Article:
I won’t lie, I was disappointed with this book. I picked it up from the library on a whim after reading the blurb and seeing the review from Mark Haddon, whose books are normally a good read.
However, from the outset the writing style seemed clunky and this made the book very difficult to get into to because of the disjointed feel. Obviously this was a deliberate character choice from the author to help develop Calamity’s narration voice, but I just found it tough to understand and felt no real urge to carry on reading from the beginning.
It probably took me over a week to finish this book because I was not enjoying it nor was I excited to see what the ending was (I did end up skipping a few pages to find out the ending and it was very…open.) The plot was interesting enough, but the writing style coupled with the nonsensical inclusion of words Calamity uses to describe things was enough to put me off giving it more than two stars.
In my opinion, concepts such as ‘demonmales’ were never really explained, and Calamity’s perspective is extremely limited on giving us the ‘proper’ backstory which is probably why I felt frustrated for the entirety of my reading experience. I understand that this is just my own view, and other readers may have loved the quirky writing style and unfolding of the story, but I just found it irritating.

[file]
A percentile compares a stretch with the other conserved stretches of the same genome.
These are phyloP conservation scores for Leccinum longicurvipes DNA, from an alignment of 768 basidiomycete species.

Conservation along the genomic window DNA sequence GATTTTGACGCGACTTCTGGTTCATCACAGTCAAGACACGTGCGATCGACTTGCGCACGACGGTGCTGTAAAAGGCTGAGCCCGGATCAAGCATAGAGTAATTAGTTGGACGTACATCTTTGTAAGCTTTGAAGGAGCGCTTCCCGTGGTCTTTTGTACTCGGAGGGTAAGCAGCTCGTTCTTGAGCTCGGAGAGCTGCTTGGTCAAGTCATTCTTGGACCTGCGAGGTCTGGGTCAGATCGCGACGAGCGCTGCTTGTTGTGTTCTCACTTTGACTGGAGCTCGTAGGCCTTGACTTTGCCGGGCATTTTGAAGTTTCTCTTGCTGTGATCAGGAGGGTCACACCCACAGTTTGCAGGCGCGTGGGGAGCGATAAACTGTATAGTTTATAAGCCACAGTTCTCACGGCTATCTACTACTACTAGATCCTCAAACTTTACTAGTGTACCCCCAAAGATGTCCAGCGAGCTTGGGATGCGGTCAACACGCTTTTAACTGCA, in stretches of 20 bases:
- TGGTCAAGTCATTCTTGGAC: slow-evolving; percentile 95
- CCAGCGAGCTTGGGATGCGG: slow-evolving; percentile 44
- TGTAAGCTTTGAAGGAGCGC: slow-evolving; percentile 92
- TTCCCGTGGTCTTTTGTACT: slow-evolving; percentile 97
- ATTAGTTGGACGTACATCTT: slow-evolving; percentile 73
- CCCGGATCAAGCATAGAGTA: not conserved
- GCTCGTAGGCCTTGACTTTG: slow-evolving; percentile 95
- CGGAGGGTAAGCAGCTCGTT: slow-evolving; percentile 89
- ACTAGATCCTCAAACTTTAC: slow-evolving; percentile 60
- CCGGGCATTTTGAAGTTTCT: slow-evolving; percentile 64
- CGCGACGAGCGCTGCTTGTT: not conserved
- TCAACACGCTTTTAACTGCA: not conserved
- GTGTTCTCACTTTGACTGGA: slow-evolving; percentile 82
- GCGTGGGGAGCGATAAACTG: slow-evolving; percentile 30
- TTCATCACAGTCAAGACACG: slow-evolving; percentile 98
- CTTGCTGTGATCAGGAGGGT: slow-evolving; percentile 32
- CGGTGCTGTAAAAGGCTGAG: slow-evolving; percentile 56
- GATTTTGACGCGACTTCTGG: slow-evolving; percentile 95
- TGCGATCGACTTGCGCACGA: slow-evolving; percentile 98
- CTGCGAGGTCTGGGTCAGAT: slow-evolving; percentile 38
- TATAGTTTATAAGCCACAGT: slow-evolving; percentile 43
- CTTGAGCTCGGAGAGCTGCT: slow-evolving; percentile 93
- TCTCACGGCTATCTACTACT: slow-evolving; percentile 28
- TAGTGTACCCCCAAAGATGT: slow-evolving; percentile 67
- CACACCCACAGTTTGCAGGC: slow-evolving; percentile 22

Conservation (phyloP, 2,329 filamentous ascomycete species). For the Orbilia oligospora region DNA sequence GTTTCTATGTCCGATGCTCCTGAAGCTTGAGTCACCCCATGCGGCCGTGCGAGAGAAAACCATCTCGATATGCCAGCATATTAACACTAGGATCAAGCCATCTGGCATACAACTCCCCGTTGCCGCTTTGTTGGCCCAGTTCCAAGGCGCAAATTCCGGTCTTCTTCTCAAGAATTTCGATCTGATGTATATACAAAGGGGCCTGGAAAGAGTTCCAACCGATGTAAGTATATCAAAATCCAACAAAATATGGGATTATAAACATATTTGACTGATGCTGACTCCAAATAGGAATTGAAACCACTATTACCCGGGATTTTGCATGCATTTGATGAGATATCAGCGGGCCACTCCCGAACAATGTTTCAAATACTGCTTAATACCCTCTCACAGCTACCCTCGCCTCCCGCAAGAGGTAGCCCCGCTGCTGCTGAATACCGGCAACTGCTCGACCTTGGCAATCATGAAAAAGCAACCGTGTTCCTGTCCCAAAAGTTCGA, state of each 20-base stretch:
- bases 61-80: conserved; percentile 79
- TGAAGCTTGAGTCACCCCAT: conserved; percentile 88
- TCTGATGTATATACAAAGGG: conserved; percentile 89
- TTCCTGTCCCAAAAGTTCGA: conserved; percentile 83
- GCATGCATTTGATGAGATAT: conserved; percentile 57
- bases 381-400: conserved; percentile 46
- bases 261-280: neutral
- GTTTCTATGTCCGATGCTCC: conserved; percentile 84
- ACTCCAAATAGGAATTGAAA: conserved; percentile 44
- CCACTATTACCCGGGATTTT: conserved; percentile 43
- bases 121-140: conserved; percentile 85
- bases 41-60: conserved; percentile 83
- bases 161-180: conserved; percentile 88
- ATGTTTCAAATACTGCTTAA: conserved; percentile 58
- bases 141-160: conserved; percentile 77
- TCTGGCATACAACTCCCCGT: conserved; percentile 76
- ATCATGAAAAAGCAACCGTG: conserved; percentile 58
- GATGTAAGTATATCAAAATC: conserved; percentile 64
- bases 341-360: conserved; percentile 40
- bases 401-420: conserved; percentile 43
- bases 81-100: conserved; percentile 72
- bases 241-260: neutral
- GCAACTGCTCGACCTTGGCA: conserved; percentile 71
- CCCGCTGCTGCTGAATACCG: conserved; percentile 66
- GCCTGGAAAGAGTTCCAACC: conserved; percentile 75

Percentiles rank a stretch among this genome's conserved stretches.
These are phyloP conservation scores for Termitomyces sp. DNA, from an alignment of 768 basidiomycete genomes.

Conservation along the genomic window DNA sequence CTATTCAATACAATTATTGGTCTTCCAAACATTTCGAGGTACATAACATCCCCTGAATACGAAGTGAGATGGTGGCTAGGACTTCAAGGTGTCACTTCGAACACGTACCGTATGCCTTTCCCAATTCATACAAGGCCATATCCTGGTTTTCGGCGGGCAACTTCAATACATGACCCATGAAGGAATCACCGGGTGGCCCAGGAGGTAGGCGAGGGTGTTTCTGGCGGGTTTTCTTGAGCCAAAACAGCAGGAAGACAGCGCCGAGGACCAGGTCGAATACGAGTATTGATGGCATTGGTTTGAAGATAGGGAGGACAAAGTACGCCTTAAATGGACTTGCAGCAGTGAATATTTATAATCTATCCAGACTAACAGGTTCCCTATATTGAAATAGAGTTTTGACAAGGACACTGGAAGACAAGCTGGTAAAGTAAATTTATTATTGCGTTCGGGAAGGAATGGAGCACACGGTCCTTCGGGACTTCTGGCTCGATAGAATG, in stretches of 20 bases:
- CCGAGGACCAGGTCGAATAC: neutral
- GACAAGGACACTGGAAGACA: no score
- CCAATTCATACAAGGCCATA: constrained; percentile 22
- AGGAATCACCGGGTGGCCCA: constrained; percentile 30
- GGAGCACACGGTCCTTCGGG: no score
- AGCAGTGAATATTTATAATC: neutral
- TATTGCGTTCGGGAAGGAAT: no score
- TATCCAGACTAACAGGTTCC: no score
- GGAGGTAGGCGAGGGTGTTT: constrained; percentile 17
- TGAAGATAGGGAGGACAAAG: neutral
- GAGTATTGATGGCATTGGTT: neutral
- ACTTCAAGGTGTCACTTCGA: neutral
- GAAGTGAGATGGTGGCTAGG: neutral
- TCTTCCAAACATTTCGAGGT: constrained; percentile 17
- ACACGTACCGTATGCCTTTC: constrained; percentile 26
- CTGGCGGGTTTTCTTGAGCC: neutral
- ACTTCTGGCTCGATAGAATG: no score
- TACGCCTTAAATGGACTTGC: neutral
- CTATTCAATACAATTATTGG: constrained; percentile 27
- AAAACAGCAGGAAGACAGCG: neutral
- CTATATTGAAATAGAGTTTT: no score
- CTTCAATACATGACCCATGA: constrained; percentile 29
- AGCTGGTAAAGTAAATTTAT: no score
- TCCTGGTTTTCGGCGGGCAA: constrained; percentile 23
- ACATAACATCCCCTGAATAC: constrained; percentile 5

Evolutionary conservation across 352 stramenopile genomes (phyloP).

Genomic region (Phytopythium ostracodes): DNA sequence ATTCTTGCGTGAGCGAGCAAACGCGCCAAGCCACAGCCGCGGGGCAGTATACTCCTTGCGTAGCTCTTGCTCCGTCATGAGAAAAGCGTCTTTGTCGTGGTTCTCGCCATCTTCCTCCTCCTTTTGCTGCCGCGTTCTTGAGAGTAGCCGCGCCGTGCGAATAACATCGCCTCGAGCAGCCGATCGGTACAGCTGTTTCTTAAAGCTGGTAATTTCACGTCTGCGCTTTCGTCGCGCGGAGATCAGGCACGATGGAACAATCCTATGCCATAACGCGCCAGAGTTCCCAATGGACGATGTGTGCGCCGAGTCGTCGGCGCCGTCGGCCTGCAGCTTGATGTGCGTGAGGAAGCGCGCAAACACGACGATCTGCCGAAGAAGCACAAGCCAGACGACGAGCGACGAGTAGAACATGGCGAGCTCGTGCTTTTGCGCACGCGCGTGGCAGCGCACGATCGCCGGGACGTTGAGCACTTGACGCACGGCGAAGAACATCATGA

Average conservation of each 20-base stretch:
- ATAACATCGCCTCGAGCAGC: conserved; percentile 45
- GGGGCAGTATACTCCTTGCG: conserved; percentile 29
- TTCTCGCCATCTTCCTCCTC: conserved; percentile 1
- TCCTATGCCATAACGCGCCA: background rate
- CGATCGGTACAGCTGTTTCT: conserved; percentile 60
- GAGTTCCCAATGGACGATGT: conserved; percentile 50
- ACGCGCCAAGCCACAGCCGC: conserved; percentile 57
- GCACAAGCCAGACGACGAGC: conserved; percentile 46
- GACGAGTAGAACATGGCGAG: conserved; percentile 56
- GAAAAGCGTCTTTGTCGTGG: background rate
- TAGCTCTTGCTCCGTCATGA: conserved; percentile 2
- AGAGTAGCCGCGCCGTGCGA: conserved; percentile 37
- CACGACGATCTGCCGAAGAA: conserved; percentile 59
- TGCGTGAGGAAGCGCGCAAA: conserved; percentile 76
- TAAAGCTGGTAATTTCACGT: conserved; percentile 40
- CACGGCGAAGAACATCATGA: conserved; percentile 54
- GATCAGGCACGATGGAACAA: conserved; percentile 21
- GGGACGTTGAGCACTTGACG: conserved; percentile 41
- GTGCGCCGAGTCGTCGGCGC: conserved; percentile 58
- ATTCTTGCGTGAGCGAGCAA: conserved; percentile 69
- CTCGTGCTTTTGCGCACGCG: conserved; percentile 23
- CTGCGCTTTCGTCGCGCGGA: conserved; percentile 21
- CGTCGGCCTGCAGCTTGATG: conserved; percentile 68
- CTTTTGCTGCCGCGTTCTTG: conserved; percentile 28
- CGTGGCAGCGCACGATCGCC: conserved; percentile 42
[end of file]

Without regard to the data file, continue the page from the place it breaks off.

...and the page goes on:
The characters themselves, especially the ‘sisters’ seemed flat and wooden cardboard cutouts that didn’t have the opportunity to develop. Calamity appears to have no interest in describing the ‘nieces’ as anything beyond a sentence, which annoyed me, especially considering they were her only company aside from ‘Aunty’ and ‘Mother’ for goodness knows how many years.
Read this book if you do not mind finishing the book not really knowing what happened throughout the entire thing.